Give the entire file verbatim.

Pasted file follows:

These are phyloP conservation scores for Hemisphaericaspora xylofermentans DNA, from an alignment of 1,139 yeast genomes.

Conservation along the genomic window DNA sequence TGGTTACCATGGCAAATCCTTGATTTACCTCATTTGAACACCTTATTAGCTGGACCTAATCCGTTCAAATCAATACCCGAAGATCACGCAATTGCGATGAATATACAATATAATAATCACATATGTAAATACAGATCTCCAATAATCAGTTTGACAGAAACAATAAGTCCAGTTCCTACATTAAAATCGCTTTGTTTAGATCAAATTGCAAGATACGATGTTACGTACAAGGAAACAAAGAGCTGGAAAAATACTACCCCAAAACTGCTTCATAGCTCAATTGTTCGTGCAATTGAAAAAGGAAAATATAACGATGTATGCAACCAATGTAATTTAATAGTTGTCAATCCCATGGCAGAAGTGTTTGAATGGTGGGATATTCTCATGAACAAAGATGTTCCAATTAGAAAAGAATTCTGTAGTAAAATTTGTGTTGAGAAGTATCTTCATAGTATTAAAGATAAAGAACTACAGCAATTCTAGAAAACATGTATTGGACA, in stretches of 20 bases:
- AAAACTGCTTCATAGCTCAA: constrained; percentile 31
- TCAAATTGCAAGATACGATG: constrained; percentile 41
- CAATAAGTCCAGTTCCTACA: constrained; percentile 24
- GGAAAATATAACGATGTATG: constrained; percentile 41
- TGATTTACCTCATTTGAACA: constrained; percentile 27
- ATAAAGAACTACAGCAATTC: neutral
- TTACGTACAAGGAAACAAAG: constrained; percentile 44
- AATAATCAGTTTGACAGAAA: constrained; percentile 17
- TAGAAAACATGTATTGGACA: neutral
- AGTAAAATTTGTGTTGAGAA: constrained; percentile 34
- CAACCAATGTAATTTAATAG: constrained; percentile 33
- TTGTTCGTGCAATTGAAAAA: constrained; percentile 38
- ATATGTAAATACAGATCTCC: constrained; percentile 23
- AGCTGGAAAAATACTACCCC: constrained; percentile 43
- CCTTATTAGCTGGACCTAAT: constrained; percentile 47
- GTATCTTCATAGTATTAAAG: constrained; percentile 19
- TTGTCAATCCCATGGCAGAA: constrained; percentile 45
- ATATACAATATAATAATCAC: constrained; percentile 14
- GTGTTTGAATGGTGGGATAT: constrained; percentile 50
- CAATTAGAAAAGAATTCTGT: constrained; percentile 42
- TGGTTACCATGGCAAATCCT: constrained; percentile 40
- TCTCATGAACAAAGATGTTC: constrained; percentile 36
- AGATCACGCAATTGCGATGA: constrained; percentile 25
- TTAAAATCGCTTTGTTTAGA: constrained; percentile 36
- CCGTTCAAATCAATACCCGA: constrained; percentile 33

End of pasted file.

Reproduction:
These are phyloP conservation scores for Hemisphaericaspora xylofermentans DNA, from an alignment of 1,139 yeast genomes.

Conservation along the genomic window DNA sequence TGGTTACCATGGCAAATCCTTGATTTACCTCATTTGAACACCTTATTAGCTGGACCTAATCCGTTCAAATCAATACCCGAAGATCACGCAATTGCGATGAATATACAATATAATAATCACATATGTAAATACAGATCTCCAATAATCAGTTTGACAGAAACAATAAGTCCAGTTCCTACATTAAAATCGCTTTGTTTAGATCAAATTGCAAGATACGATGTTACGTACAAGGAAACAAAGAGCTGGAAAAATACTACCCCAAAACTGCTTCATAGCTCAATTGTTCGTGCAATTGAAAAAGGAAAATATAACGATGTATGCAACCAATGTAATTTAATAGTTGTCAATCCCATGGCAGAAGTGTTTGAATGGTGGGATATTCTCATGAACAAAGATGTTCCAATTAGAAAAGAATTCTGTAGTAAAATTTGTGTTGAGAAGTATCTTCATAGTATTAAAGATAAAGAACTACAGCAATTCTAGAAAACATGTATTGGACA, in stretches of 20 bases:
- AAAACTGCTTCATAGCTCAA: constrained; percentile 31
- TCAAATTGCAAGATACGATG: constrained; percentile 41
- CAATAAGTCCAGTTCCTACA: constrained; percentile 24
- GGAAAATATAACGATGTATG: constrained; percentile 41
- TGATTTACCTCATTTGAACA: constrained; percentile 27
- ATAAAGAACTACAGCAATTC: neutral
- TTACGTACAAGGAAACAAAG: constrained; percentile 44
- AATAATCAGTTTGACAGAAA: constrained; percentile 17
- TAGAAAACATGTATTGGACA: neutral
- AGTAAAATTTGTGTTGAGAA: constrained; percentile 34
- CAACCAATGTAATTTAATAG: constrained; percentile 33
- TTGTTCGTGCAATTGAAAAA: constrained; percentile 38
- ATATGTAAATACAGATCTCC: constrained; percentile 23
- AGCTGGAAAAATACTACCCC: constrained; percentile 43
- CCTTATTAGCTGGACCTAAT: constrained; percentile 47
- GTATCTTCATAGTATTAAAG: constrained; percentile 19
- TTGTCAATCCCATGGCAGAA: constrained; percentile 45
- ATATACAATATAATAATCAC: constrained; percentile 14
- GTGTTTGAATGGTGGGATAT: constrained; percentile 50
- CAATTAGAAAAGAATTCTGT: constrained; percentile 42
- TGGTTACCATGGCAAATCCT: constrained; percentile 40
- TCTCATGAACAAAGATGTTC: constrained; percentile 36
- AGATCACGCAATTGCGATGA: constrained; percentile 25
- TTAAAATCGCTTTGTTTAGA: constrained; percentile 36
- CCGTTCAAATCAATACCCGA: constrained; percentile 33